Reseña de artículo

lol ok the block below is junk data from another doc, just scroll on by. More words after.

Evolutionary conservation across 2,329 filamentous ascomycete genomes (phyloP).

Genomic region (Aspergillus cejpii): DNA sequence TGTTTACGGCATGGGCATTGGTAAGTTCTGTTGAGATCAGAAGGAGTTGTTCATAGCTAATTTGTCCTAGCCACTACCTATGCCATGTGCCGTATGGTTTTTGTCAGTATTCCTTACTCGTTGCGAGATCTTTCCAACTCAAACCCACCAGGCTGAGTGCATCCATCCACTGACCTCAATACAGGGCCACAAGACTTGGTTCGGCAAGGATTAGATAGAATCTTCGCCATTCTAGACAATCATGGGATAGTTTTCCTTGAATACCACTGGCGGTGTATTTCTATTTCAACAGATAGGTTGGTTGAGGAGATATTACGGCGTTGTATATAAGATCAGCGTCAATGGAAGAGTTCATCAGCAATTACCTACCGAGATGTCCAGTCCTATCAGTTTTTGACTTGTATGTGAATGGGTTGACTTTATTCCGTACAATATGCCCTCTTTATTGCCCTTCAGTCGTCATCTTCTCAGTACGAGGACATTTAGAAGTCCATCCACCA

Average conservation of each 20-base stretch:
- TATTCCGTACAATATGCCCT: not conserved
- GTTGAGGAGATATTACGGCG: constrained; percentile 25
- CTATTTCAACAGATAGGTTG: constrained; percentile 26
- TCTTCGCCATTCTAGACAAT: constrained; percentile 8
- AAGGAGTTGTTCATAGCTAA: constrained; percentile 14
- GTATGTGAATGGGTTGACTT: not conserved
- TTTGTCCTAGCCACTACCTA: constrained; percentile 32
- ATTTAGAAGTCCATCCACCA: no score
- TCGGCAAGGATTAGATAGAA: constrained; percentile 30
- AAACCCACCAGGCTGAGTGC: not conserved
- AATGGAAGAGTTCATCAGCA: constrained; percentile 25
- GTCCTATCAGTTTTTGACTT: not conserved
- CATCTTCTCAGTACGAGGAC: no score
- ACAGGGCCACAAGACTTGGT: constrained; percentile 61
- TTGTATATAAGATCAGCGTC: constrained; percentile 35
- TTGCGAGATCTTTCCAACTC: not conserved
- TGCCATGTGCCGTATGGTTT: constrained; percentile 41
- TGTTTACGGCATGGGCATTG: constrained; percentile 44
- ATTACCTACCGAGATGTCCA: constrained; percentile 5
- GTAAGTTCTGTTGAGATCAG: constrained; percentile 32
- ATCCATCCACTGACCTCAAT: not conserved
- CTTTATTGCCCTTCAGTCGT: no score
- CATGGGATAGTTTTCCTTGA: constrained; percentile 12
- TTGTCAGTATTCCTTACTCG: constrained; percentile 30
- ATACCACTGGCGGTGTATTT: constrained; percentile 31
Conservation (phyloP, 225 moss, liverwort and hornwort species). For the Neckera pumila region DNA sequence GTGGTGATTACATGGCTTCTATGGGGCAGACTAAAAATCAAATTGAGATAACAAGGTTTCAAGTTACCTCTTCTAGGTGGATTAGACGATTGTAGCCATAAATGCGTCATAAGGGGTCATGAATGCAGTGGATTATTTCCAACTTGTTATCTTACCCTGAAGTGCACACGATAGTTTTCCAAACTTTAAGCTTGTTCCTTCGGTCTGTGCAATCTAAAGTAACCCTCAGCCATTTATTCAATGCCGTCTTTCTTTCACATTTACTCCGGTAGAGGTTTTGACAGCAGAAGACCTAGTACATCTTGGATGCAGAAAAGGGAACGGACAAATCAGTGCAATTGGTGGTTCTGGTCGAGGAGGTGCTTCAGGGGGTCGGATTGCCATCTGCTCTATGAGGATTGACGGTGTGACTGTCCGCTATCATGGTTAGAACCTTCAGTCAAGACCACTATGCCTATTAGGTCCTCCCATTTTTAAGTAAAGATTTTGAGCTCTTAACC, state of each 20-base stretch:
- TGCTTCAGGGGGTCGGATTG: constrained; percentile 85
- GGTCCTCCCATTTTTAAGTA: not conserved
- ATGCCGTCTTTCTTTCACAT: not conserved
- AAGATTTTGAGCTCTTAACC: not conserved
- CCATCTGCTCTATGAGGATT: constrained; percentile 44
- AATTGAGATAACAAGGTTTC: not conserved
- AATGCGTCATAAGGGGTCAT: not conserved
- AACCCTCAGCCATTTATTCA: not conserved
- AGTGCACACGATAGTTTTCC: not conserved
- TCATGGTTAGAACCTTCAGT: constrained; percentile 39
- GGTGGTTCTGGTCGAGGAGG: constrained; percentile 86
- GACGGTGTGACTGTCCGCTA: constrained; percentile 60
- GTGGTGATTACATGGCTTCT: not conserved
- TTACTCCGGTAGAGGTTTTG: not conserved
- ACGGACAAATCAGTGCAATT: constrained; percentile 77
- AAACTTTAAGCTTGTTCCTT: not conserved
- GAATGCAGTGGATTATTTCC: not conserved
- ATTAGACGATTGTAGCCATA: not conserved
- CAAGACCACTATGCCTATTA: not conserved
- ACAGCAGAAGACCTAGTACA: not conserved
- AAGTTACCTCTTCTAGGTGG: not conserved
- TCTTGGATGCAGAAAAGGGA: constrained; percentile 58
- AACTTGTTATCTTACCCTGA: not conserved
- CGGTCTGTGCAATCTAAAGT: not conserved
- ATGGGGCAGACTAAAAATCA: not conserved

Using data from the Global Entrepreneurship Monitor applied in Chile from 2006 to 2015, we estimate a logistic regression to explain early entrepreneurial activity. We control for several variables reported in the survey like gender, age, attitudes toward risk, self-perceived skills, and perceptions about the status of entrepreneurs in the country. Besides, we include dummies to account for the years in the sample and to control for regional differences that could exist. We also include the region´s unemployment rate to observe the effects of this on entrepreneurial activity. We find that people living in the Valparaiso region, or the Biobio region, or the Araucania region exhibit less probability of being an entrepreneur. Furthermore, people living in these regions increase the probability that they will embark in entrepreneurship because they do not have a better work choice (necessity entrepreneurship). Results call for entrepreneurship programs tailored for those regions.